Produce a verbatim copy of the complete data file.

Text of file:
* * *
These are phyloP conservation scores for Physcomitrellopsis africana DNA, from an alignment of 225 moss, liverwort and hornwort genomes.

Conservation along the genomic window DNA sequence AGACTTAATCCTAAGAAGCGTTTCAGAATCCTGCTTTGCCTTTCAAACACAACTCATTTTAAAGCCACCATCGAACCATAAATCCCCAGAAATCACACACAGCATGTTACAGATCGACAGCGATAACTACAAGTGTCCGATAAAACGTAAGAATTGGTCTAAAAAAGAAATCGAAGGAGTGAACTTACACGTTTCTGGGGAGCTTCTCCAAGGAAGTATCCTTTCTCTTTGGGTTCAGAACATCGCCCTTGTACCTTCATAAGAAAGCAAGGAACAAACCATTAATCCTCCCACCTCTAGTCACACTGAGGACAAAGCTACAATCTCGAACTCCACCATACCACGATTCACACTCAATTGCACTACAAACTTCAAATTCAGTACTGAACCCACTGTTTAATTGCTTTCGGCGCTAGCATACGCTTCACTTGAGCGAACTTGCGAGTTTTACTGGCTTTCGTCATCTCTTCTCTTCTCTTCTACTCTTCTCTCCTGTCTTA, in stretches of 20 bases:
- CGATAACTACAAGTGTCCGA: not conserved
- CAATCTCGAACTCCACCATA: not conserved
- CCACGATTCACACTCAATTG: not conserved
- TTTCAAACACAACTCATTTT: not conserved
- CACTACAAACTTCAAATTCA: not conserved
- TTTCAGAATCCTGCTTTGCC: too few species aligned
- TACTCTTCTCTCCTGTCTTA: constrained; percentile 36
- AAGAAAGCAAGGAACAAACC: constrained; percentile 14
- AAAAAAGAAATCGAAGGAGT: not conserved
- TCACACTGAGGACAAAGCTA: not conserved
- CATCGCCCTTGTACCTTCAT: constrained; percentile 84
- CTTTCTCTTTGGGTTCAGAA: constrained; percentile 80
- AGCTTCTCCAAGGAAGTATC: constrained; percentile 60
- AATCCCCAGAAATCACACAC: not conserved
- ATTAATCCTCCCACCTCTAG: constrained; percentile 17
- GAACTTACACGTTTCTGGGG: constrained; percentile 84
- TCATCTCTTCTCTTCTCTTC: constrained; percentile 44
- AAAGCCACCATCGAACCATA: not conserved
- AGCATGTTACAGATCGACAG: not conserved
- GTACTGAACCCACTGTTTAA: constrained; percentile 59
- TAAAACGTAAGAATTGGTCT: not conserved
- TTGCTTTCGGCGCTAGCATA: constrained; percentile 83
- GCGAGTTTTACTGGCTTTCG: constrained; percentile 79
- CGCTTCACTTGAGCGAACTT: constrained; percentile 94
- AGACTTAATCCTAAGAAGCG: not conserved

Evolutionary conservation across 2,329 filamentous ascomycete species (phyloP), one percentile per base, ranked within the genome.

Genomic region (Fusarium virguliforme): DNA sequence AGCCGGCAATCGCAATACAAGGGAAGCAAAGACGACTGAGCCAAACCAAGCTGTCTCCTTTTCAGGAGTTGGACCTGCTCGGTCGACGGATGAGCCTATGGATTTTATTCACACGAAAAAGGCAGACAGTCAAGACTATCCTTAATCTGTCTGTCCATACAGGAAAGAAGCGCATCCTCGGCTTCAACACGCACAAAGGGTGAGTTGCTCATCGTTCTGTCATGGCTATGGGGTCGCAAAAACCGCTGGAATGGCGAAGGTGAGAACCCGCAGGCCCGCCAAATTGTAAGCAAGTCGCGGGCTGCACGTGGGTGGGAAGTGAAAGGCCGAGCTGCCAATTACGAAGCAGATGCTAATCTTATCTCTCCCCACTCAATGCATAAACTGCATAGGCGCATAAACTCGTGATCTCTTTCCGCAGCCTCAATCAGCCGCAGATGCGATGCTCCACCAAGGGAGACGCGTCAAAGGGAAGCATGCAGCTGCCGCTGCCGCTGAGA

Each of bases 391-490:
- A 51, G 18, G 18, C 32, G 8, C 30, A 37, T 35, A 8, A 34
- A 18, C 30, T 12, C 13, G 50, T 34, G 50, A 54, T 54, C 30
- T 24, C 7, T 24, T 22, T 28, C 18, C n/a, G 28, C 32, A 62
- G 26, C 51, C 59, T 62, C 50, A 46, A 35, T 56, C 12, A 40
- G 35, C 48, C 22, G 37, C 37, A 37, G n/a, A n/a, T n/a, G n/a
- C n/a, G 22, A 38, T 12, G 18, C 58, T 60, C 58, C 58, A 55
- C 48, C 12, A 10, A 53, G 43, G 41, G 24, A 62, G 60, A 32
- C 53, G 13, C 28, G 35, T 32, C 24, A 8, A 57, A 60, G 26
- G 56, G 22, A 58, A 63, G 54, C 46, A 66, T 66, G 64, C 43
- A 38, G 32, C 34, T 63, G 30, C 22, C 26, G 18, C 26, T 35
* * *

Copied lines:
These are phyloP conservation scores for Physcomitrellopsis africana DNA, from an alignment of 225 moss, liverwort and hornwort genomes.

Conservation along the genomic window DNA sequence AGACTTAATCCTAAGAAGCGTTTCAGAATCCTGCTTTGCCTTTCAAACACAACTCATTTTAAAGCCACCATCGAACCATAAATCCCCAGAAATCACACACAGCATGTTACAGATCGACAGCGATAACTACAAGTGTCCGATAAAACGTAAGAATTGGTCTAAAAAAGAAATCGAAGGAGTGAACTTACACGTTTCTGGGGAGCTTCTCCAAGGAAGTATCCTTTCTCTTTGGGTTCAGAACATCGCCCTTGTACCTTCATAAGAAAGCAAGGAACAAACCATTAATCCTCCCACCTCTAGTCACACTGAGGACAAAGCTACAATCTCGAACTCCACCATACCACGATTCACACTCAATTGCACTACAAACTTCAAATTCAGTACTGAACCCACTGTTTAATTGCTTTCGGCGCTAGCATACGCTTCACTTGAGCGAACTTGCGAGTTTTACTGGCTTTCGTCATCTCTTCTCTTCTCTTCTACTCTTCTCTCCTGTCTTA, in stretches of 20 bases:
- CGATAACTACAAGTGTCCGA: not conserved
- CAATCTCGAACTCCACCATA: not conserved
- CCACGATTCACACTCAATTG: not conserved
- TTTCAAACACAACTCATTTT: not conserved
- CACTACAAACTTCAAATTCA: not conserved
- TTTCAGAATCCTGCTTTGCC: too few species aligned
- TACTCTTCTCTCCTGTCTTA: constrained; percentile 36
- AAGAAAGCAAGGAACAAACC: constrained; percentile 14
- AAAAAAGAAATCGAAGGAGT: not conserved
- TCACACTGAGGACAAAGCTA: not conserved
- CATCGCCCTTGTACCTTCAT: constrained; percentile 84
- CTTTCTCTTTGGGTTCAGAA: constrained; percentile 80
- AGCTTCTCCAAGGAAGTATC: constrained; percentile 60
- AATCCCCAGAAATCACACAC: not conserved
- ATTAATCCTCCCACCTCTAG: constrained; percentile 17
- GAACTTACACGTTTCTGGGG: constrained; percentile 84
- TCATCTCTTCTCTTCTCTTC: constrained; percentile 44
- AAAGCCACCATCGAACCATA: not conserved
- AGCATGTTACAGATCGACAG: not conserved
- GTACTGAACCCACTGTTTAA: constrained; percentile 59
- TAAAACGTAAGAATTGGTCT: not conserved
- TTGCTTTCGGCGCTAGCATA: constrained; percentile 83
- GCGAGTTTTACTGGCTTTCG: constrained; percentile 79
- CGCTTCACTTGAGCGAACTT: constrained; percentile 94
- AGACTTAATCCTAAGAAGCG: not conserved

Evolutionary conservation across 2,329 filamentous ascomycete species (phyloP), one percentile per base, ranked within the genome.

Genomic region (Fusarium virguliforme): DNA sequence AGCCGGCAATCGCAATACAAGGGAAGCAAAGACGACTGAGCCAAACCAAGCTGTCTCCTTTTCAGGAGTTGGACCTGCTCGGTCGACGGATGAGCCTATGGATTTTATTCACACGAAAAAGGCAGACAGTCAAGACTATCCTTAATCTGTCTGTCCATACAGGAAAGAAGCGCATCCTCGGCTTCAACACGCACAAAGGGTGAGTTGCTCATCGTTCTGTCATGGCTATGGGGTCGCAAAAACCGCTGGAATGGCGAAGGTGAGAACCCGCAGGCCCGCCAAATTGTAAGCAAGTCGCGGGCTGCACGTGGGTGGGAAGTGAAAGGCCGAGCTGCCAATTACGAAGCAGATGCTAATCTTATCTCTCCCCACTCAATGCATAAACTGCATAGGCGCATAAACTCGTGATCTCTTTCCGCAGCCTCAATCAGCCGCAGATGCGATGCTCCACCAAGGGAGACGCGTCAAAGGGAAGCATGCAGCTGCCGCTGCCGCTGAGA

Each of bases 391-490:
- A 51, G 18, G 18, C 32, G 8, C 30, A 37, T 35, A 8, A 34
- A 18, C 30, T 12, C 13, G 50, T 34, G 50, A 54, T 54, C 30
- T 24, C 7, T 24, T 22, T 28, C 18, C n/a, G 28, C 32, A 62
- G 26, C 51, C 59, T 62, C 50, A 46, A 35, T 56, C 12, A 40
- G 35, C 48, C 22, G 37, C 37, A 37, G n/a, A n/a, T n/a, G n/a
- C n/a, G 22, A 38, T 12, G 18, C 58, T 60, C 58, C 58, A 55
- C 48, C 12, A 10, A 53, G 43, G 41, G 24, A 62, G 60, A 32
- C 53, G 13, C 28, G 35, T 32, C 24, A 8, A 57, A 60, G 26
- G 56, G 22, A 58, A 63, G 54, C 46, A 66, T 66, G 64, C 43
- A 38, G 32, C 34, T 63, G 30, C 22, C 26, G 18, C 26, T 35